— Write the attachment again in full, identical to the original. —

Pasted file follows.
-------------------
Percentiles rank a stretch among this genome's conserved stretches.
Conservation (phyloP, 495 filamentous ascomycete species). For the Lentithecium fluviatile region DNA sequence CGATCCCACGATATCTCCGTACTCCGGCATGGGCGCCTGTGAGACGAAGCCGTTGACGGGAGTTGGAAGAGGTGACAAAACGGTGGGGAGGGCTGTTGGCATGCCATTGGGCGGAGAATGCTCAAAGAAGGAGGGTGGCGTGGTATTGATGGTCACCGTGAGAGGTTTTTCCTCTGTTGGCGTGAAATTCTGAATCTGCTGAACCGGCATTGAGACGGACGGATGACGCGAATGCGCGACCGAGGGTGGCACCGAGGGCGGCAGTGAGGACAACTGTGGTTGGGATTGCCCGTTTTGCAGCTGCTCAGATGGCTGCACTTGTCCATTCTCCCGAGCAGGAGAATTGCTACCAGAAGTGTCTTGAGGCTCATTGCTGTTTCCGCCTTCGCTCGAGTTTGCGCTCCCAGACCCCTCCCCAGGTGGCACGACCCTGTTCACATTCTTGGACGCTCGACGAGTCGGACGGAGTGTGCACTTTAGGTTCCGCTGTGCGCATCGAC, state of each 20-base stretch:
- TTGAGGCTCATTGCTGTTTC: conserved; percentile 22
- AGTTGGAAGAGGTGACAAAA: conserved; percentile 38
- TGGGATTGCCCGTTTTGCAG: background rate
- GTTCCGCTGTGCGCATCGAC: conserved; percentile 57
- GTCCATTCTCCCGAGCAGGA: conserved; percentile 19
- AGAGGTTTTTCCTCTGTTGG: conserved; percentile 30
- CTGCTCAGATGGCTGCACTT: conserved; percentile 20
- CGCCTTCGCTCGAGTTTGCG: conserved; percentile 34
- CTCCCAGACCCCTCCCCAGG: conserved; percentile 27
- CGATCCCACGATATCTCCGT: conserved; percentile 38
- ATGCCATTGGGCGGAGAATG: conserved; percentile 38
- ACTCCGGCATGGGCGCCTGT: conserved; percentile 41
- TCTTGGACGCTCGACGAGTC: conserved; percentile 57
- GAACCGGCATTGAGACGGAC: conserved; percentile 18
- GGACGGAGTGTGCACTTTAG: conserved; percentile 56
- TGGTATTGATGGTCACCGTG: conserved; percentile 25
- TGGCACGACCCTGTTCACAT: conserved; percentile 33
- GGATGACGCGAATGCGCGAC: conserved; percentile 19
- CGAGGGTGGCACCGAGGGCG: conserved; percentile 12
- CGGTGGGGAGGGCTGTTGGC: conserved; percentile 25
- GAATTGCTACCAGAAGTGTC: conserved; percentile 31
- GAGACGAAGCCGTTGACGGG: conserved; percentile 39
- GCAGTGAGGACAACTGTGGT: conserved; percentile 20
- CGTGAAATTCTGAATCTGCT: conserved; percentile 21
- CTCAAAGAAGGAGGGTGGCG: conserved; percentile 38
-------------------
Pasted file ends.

Percentiles rank a stretch among this genome's conserved stretches.
Conservation (phyloP, 495 filamentous ascomycete species). For the Lentithecium fluviatile region DNA sequence CGATCCCACGATATCTCCGTACTCCGGCATGGGCGCCTGTGAGACGAAGCCGTTGACGGGAGTTGGAAGAGGTGACAAAACGGTGGGGAGGGCTGTTGGCATGCCATTGGGCGGAGAATGCTCAAAGAAGGAGGGTGGCGTGGTATTGATGGTCACCGTGAGAGGTTTTTCCTCTGTTGGCGTGAAATTCTGAATCTGCTGAACCGGCATTGAGACGGACGGATGACGCGAATGCGCGACCGAGGGTGGCACCGAGGGCGGCAGTGAGGACAACTGTGGTTGGGATTGCCCGTTTTGCAGCTGCTCAGATGGCTGCACTTGTCCATTCTCCCGAGCAGGAGAATTGCTACCAGAAGTGTCTTGAGGCTCATTGCTGTTTCCGCCTTCGCTCGAGTTTGCGCTCCCAGACCCCTCCCCAGGTGGCACGACCCTGTTCACATTCTTGGACGCTCGACGAGTCGGACGGAGTGTGCACTTTAGGTTCCGCTGTGCGCATCGAC, state of each 20-base stretch:
- TTGAGGCTCATTGCTGTTTC: conserved; percentile 22
- AGTTGGAAGAGGTGACAAAA: conserved; percentile 38
- TGGGATTGCCCGTTTTGCAG: background rate
- GTTCCGCTGTGCGCATCGAC: conserved; percentile 57
- GTCCATTCTCCCGAGCAGGA: conserved; percentile 19
- AGAGGTTTTTCCTCTGTTGG: conserved; percentile 30
- CTGCTCAGATGGCTGCACTT: conserved; percentile 20
- CGCCTTCGCTCGAGTTTGCG: conserved; percentile 34
- CTCCCAGACCCCTCCCCAGG: conserved; percentile 27
- CGATCCCACGATATCTCCGT: conserved; percentile 38
- ATGCCATTGGGCGGAGAATG: conserved; percentile 38
- ACTCCGGCATGGGCGCCTGT: conserved; percentile 41
- TCTTGGACGCTCGACGAGTC: conserved; percentile 57
- GAACCGGCATTGAGACGGAC: conserved; percentile 18
- GGACGGAGTGTGCACTTTAG: conserved; percentile 56
- TGGTATTGATGGTCACCGTG: conserved; percentile 25
- TGGCACGACCCTGTTCACAT: conserved; percentile 33
- GGATGACGCGAATGCGCGAC: conserved; percentile 19
- CGAGGGTGGCACCGAGGGCG: conserved; percentile 12
- CGGTGGGGAGGGCTGTTGGC: conserved; percentile 25
- GAATTGCTACCAGAAGTGTC: conserved; percentile 31
- GAGACGAAGCCGTTGACGGG: conserved; percentile 39
- GCAGTGAGGACAACTGTGGT: conserved; percentile 20
- CGTGAAATTCTGAATCTGCT: conserved; percentile 21
- CTCAAAGAAGGAGGGTGGCG: conserved; percentile 38